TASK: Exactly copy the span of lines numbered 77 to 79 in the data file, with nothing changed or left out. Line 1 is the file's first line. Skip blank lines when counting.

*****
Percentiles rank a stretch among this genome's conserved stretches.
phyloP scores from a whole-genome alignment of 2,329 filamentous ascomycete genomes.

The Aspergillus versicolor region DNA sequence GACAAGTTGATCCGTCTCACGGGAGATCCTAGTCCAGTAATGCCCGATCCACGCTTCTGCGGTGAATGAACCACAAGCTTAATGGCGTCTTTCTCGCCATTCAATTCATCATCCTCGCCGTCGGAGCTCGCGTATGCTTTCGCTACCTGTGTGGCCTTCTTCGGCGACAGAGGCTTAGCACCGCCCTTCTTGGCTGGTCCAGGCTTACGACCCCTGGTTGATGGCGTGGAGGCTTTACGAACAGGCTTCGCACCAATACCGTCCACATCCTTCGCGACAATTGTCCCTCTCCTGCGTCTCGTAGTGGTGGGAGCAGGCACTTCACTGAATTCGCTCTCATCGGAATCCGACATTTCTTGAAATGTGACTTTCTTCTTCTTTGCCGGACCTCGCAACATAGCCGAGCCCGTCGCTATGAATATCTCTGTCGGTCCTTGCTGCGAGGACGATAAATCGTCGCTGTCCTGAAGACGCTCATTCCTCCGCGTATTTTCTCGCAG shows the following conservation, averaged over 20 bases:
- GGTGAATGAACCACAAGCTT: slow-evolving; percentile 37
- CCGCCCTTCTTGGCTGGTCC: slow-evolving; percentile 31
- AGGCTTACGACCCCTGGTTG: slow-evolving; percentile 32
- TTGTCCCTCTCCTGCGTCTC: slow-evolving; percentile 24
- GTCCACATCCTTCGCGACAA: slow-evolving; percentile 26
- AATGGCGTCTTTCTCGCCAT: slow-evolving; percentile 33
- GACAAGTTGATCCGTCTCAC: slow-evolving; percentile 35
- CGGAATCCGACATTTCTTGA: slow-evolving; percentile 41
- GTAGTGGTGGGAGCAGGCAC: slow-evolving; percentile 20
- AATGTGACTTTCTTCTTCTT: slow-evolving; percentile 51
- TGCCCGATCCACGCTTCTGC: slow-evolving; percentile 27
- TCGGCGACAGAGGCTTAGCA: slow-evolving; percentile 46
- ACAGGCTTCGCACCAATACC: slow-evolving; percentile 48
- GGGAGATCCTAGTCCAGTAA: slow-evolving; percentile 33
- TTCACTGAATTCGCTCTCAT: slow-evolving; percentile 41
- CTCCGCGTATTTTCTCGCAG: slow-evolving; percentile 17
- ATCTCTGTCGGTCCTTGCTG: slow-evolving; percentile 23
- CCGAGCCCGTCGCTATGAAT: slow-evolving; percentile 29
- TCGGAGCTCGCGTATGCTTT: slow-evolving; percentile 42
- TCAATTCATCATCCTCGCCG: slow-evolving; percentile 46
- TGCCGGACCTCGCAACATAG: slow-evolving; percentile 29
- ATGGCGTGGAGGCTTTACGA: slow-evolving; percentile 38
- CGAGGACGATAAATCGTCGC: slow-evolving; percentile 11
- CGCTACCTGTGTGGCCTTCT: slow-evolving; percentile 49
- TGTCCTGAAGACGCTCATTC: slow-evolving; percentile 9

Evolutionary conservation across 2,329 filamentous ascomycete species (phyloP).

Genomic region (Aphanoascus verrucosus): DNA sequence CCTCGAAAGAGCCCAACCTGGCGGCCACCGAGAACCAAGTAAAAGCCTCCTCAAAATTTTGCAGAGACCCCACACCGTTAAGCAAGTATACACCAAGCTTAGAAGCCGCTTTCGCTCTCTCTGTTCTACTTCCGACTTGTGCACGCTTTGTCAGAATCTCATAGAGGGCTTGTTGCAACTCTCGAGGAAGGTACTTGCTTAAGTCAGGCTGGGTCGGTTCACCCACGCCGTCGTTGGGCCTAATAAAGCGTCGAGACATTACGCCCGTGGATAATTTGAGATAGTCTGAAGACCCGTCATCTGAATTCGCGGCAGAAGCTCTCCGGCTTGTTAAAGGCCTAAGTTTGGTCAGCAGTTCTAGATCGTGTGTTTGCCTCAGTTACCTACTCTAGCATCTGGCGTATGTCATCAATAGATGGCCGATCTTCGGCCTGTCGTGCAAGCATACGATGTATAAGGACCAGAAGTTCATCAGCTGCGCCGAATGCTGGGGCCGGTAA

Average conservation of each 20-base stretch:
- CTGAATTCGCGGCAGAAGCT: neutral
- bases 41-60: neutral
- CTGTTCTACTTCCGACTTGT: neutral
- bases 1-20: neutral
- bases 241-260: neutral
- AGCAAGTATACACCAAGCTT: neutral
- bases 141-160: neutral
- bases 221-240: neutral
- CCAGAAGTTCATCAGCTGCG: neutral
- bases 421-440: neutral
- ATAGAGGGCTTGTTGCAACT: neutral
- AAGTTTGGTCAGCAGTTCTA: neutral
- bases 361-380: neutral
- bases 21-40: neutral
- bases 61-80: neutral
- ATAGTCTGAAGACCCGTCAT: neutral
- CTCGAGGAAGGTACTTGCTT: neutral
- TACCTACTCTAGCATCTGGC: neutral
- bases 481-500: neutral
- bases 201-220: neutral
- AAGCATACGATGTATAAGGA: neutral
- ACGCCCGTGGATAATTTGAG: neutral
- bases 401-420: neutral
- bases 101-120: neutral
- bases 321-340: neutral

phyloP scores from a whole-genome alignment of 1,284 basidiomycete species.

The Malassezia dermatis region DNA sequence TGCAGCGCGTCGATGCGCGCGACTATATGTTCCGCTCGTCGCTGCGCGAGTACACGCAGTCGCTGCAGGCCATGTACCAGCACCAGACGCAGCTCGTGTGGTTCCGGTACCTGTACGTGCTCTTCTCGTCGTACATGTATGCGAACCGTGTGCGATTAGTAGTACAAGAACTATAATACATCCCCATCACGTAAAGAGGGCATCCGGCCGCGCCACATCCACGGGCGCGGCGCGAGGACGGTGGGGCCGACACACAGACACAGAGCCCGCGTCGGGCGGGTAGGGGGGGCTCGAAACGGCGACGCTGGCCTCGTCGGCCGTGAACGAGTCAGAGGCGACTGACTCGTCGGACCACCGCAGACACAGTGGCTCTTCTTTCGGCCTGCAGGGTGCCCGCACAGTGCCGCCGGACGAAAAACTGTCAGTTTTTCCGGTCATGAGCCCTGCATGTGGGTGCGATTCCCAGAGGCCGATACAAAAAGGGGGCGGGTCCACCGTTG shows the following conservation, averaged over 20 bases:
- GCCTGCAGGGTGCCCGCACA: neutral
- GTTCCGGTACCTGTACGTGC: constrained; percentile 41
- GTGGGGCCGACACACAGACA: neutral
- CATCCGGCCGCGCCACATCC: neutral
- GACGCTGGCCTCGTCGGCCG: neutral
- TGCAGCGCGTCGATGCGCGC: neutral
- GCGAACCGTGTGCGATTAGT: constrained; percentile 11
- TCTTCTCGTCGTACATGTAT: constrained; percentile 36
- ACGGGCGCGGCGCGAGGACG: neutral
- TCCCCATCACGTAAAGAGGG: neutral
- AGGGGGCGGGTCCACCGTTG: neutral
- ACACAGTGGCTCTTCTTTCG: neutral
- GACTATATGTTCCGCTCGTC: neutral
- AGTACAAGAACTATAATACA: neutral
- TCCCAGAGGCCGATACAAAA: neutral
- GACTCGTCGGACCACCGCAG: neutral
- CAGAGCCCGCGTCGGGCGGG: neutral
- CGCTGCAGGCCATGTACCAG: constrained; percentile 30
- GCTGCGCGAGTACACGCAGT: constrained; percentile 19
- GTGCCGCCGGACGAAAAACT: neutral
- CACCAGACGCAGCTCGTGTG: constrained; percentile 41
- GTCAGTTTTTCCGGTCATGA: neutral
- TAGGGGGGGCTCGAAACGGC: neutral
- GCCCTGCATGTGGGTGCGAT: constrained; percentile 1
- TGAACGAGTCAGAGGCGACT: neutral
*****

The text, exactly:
- GCTGCGCGAGTACACGCAGT: constrained; percentile 19
- GTGCCGCCGGACGAAAAACT: neutral
- CACCAGACGCAGCTCGTGTG: constrained; percentile 41